What does an ideal day of rest and recharging for you include?
An ideal day of rest and recharge for me would be sleeping in, waking up and going to a yoga class, and walking to go grab coffee and a pastry and enjoying them slowly while absorbing the atmosphere around me. Spending quality time alone and also with those close to me throughout the day, thrifting, sitting on a rock by the river if the weather provides, working on a small passion project like knitting a hat or a throw blanket. Ending the day by staying up late and baking a midnight pie, a common occurrence in my family home, while a favorite film plays in the background.
What is something that you’re proud of, personally and/or professionally?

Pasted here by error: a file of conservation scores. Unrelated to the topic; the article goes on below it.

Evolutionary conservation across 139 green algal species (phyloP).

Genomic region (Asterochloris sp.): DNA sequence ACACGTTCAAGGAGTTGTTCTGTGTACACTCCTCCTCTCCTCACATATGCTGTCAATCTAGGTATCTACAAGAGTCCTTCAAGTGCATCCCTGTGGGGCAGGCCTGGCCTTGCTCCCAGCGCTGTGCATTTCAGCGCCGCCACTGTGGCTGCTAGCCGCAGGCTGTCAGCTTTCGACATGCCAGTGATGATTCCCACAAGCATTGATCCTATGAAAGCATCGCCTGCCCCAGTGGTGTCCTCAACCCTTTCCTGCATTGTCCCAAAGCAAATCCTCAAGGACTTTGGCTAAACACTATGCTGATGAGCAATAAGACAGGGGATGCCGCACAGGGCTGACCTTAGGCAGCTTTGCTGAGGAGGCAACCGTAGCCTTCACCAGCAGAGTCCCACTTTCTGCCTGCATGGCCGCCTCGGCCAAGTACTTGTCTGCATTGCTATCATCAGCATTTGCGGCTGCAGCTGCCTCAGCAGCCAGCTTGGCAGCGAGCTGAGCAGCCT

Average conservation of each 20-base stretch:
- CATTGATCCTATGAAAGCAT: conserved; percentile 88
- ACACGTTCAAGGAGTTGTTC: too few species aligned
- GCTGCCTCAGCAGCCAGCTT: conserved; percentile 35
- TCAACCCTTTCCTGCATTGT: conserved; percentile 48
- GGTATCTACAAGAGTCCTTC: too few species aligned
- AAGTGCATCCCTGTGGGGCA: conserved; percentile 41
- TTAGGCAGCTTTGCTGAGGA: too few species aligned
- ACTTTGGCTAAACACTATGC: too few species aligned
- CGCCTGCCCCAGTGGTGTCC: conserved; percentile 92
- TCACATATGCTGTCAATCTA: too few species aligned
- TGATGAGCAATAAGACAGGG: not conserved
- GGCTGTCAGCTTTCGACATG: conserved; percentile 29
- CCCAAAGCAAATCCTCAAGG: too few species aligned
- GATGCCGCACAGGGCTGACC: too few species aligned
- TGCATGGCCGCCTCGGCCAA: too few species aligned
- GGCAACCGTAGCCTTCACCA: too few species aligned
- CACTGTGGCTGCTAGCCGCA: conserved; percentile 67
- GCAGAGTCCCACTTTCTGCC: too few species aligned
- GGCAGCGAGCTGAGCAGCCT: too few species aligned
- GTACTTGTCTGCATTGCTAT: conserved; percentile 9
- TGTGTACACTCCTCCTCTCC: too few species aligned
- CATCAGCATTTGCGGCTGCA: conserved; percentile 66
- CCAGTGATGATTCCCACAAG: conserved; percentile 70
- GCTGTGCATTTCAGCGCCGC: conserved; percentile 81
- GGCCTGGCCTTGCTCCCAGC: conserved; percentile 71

I am proud that, no matter how long it took me, I am now learning and practicing ways to take care of myself and to feel at peace. I am becoming more honest with myself and my needs and my dreams, and likewise becoming more comfortable with the truth that the only person I am responsible for making happy and taking care of, is myself. I must first do this in order to find harmony in all other areas of my life. I’m also someone who’s personal and professional life seem to always intertwine; it’s important to me that I am passionate about all areas of my life that I put an extensive amount of effort, energy, and time and care into. So I am proud that I am able to say that I love and care about what I do.